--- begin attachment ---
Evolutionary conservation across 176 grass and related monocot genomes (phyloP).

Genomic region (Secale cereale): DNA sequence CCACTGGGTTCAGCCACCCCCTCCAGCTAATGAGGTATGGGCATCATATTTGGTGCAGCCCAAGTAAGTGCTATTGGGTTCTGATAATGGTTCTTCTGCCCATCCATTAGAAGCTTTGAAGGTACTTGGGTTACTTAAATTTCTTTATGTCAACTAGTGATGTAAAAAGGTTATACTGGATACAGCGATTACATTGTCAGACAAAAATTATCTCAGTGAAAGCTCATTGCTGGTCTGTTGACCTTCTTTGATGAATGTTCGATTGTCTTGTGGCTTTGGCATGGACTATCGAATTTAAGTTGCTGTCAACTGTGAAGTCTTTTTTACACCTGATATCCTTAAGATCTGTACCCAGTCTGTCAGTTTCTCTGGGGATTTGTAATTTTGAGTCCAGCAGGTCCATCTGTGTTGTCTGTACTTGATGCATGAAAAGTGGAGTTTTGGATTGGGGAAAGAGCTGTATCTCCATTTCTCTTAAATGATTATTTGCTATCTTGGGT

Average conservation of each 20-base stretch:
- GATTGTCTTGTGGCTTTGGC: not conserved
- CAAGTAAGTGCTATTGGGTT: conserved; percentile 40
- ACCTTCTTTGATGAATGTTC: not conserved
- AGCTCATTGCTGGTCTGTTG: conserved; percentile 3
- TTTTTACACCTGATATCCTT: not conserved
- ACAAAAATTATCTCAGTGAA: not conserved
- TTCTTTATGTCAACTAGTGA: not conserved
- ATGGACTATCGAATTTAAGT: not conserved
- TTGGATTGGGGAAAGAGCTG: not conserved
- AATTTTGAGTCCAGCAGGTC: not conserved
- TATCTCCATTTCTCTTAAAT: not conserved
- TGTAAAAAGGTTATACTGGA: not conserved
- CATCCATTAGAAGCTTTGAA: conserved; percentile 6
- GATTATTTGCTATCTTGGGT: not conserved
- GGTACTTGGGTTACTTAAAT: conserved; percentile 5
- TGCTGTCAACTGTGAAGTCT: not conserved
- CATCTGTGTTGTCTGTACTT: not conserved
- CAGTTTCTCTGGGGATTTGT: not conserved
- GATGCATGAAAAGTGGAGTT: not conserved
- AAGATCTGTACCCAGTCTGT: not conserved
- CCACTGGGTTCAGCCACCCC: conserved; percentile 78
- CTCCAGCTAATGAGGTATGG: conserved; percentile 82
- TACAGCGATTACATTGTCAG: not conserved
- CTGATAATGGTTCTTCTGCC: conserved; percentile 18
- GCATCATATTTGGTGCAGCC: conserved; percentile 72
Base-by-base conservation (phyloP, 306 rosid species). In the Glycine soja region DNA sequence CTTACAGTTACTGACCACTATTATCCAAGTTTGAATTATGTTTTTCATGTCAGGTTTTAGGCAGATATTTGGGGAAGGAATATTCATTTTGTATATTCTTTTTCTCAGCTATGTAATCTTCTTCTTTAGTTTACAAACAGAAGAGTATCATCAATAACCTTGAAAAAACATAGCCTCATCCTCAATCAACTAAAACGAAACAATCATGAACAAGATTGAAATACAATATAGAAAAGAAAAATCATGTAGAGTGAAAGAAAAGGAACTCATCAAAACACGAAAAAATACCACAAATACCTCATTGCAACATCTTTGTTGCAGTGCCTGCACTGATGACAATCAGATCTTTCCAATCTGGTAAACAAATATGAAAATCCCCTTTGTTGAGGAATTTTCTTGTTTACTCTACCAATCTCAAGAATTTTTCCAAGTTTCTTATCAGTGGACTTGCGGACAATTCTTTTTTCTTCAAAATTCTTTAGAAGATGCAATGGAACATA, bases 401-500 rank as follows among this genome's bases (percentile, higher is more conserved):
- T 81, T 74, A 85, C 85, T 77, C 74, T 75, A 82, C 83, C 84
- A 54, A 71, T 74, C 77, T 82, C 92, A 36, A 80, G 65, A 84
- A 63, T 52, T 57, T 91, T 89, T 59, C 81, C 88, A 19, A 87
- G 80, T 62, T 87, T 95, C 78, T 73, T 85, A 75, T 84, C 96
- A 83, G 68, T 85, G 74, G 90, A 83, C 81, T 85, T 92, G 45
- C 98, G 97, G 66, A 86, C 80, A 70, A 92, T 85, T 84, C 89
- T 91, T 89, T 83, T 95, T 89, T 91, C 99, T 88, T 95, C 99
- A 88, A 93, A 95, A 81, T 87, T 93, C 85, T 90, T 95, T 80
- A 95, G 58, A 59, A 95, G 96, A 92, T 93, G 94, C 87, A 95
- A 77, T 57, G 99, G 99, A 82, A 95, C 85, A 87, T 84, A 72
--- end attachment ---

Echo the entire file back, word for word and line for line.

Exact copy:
Evolutionary conservation across 176 grass and related monocot genomes (phyloP).

Genomic region (Secale cereale): DNA sequence CCACTGGGTTCAGCCACCCCCTCCAGCTAATGAGGTATGGGCATCATATTTGGTGCAGCCCAAGTAAGTGCTATTGGGTTCTGATAATGGTTCTTCTGCCCATCCATTAGAAGCTTTGAAGGTACTTGGGTTACTTAAATTTCTTTATGTCAACTAGTGATGTAAAAAGGTTATACTGGATACAGCGATTACATTGTCAGACAAAAATTATCTCAGTGAAAGCTCATTGCTGGTCTGTTGACCTTCTTTGATGAATGTTCGATTGTCTTGTGGCTTTGGCATGGACTATCGAATTTAAGTTGCTGTCAACTGTGAAGTCTTTTTTACACCTGATATCCTTAAGATCTGTACCCAGTCTGTCAGTTTCTCTGGGGATTTGTAATTTTGAGTCCAGCAGGTCCATCTGTGTTGTCTGTACTTGATGCATGAAAAGTGGAGTTTTGGATTGGGGAAAGAGCTGTATCTCCATTTCTCTTAAATGATTATTTGCTATCTTGGGT

Average conservation of each 20-base stretch:
- GATTGTCTTGTGGCTTTGGC: not conserved
- CAAGTAAGTGCTATTGGGTT: conserved; percentile 40
- ACCTTCTTTGATGAATGTTC: not conserved
- AGCTCATTGCTGGTCTGTTG: conserved; percentile 3
- TTTTTACACCTGATATCCTT: not conserved
- ACAAAAATTATCTCAGTGAA: not conserved
- TTCTTTATGTCAACTAGTGA: not conserved
- ATGGACTATCGAATTTAAGT: not conserved
- TTGGATTGGGGAAAGAGCTG: not conserved
- AATTTTGAGTCCAGCAGGTC: not conserved
- TATCTCCATTTCTCTTAAAT: not conserved
- TGTAAAAAGGTTATACTGGA: not conserved
- CATCCATTAGAAGCTTTGAA: conserved; percentile 6
- GATTATTTGCTATCTTGGGT: not conserved
- GGTACTTGGGTTACTTAAAT: conserved; percentile 5
- TGCTGTCAACTGTGAAGTCT: not conserved
- CATCTGTGTTGTCTGTACTT: not conserved
- CAGTTTCTCTGGGGATTTGT: not conserved
- GATGCATGAAAAGTGGAGTT: not conserved
- AAGATCTGTACCCAGTCTGT: not conserved
- CCACTGGGTTCAGCCACCCC: conserved; percentile 78
- CTCCAGCTAATGAGGTATGG: conserved; percentile 82
- TACAGCGATTACATTGTCAG: not conserved
- CTGATAATGGTTCTTCTGCC: conserved; percentile 18
- GCATCATATTTGGTGCAGCC: conserved; percentile 72
Base-by-base conservation (phyloP, 306 rosid species). In the Glycine soja region DNA sequence CTTACAGTTACTGACCACTATTATCCAAGTTTGAATTATGTTTTTCATGTCAGGTTTTAGGCAGATATTTGGGGAAGGAATATTCATTTTGTATATTCTTTTTCTCAGCTATGTAATCTTCTTCTTTAGTTTACAAACAGAAGAGTATCATCAATAACCTTGAAAAAACATAGCCTCATCCTCAATCAACTAAAACGAAACAATCATGAACAAGATTGAAATACAATATAGAAAAGAAAAATCATGTAGAGTGAAAGAAAAGGAACTCATCAAAACACGAAAAAATACCACAAATACCTCATTGCAACATCTTTGTTGCAGTGCCTGCACTGATGACAATCAGATCTTTCCAATCTGGTAAACAAATATGAAAATCCCCTTTGTTGAGGAATTTTCTTGTTTACTCTACCAATCTCAAGAATTTTTCCAAGTTTCTTATCAGTGGACTTGCGGACAATTCTTTTTTCTTCAAAATTCTTTAGAAGATGCAATGGAACATA, bases 401-500 rank as follows among this genome's bases (percentile, higher is more conserved):
- T 81, T 74, A 85, C 85, T 77, C 74, T 75, A 82, C 83, C 84
- A 54, A 71, T 74, C 77, T 82, C 92, A 36, A 80, G 65, A 84
- A 63, T 52, T 57, T 91, T 89, T 59, C 81, C 88, A 19, A 87
- G 80, T 62, T 87, T 95, C 78, T 73, T 85, A 75, T 84, C 96
- A 83, G 68, T 85, G 74, G 90, A 83, C 81, T 85, T 92, G 45
- C 98, G 97, G 66, A 86, C 80, A 70, A 92, T 85, T 84, C 89
- T 91, T 89, T 83, T 95, T 89, T 91, C 99, T 88, T 95, C 99
- A 88, A 93, A 95, A 81, T 87, T 93, C 85, T 90, T 95, T 80
- A 95, G 58, A 59, A 95, G 96, A 92, T 93, G 94, C 87, A 95
- A 77, T 57, G 99, G 99, A 82, A 95, C 85, A 87, T 84, A 72